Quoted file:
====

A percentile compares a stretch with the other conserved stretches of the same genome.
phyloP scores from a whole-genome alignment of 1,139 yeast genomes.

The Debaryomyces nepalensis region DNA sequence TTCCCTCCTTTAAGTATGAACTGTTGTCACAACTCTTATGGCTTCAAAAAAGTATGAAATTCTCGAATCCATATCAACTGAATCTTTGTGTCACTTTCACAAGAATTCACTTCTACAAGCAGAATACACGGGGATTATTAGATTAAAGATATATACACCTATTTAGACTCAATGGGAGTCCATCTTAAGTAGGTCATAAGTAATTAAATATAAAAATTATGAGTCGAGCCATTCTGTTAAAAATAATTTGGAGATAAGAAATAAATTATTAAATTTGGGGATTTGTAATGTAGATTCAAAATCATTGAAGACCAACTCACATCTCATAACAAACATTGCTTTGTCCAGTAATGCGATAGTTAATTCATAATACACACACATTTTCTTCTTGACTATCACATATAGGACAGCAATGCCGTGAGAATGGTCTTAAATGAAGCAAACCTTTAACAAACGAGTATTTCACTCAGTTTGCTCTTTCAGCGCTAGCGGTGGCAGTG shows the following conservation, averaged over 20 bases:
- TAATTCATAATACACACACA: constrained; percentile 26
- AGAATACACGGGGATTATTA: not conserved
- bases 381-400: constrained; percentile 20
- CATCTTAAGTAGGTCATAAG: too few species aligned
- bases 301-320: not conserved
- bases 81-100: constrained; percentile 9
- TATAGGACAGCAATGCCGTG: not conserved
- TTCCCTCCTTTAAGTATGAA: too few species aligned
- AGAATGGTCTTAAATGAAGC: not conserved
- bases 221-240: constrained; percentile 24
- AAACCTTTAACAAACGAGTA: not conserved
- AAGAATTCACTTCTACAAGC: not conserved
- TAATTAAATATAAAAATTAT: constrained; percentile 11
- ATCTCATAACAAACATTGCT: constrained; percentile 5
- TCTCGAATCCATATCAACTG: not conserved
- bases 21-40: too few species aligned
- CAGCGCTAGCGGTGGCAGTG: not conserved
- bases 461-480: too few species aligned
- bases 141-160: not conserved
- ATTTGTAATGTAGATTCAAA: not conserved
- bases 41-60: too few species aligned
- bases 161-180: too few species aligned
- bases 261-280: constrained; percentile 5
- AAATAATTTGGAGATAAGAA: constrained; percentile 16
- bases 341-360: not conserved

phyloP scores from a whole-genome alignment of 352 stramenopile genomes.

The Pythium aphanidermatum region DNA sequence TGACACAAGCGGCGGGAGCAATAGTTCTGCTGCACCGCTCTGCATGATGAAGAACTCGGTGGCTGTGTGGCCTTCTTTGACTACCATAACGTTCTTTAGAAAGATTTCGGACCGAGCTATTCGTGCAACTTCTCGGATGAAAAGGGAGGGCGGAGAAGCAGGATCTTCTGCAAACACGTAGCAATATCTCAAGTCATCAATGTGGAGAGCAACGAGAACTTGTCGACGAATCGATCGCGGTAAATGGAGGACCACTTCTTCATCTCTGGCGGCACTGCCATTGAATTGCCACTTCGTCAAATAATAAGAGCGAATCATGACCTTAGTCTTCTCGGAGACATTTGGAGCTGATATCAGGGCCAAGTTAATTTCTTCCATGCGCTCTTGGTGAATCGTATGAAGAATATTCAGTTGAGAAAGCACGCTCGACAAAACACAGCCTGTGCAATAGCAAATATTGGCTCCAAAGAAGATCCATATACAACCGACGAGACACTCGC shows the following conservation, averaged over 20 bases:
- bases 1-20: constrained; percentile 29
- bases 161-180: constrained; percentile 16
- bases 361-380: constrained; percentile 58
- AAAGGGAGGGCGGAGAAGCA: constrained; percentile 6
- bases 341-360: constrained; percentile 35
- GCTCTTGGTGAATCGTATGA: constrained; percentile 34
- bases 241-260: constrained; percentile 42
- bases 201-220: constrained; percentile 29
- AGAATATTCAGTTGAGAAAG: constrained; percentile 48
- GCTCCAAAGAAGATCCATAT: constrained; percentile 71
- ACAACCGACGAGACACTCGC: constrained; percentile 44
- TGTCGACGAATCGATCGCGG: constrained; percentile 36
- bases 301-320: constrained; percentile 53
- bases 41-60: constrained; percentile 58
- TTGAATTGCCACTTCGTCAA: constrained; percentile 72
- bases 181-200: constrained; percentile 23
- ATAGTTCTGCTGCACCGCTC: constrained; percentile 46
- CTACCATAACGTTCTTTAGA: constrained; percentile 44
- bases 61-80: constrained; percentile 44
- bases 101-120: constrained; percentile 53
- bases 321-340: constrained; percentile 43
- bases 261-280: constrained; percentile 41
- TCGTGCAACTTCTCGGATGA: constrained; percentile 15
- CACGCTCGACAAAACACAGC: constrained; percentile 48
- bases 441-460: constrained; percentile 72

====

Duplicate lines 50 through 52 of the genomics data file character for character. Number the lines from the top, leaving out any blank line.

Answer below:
- bases 101-120: constrained; percentile 53
- bases 321-340: constrained; percentile 43
- bases 261-280: constrained; percentile 41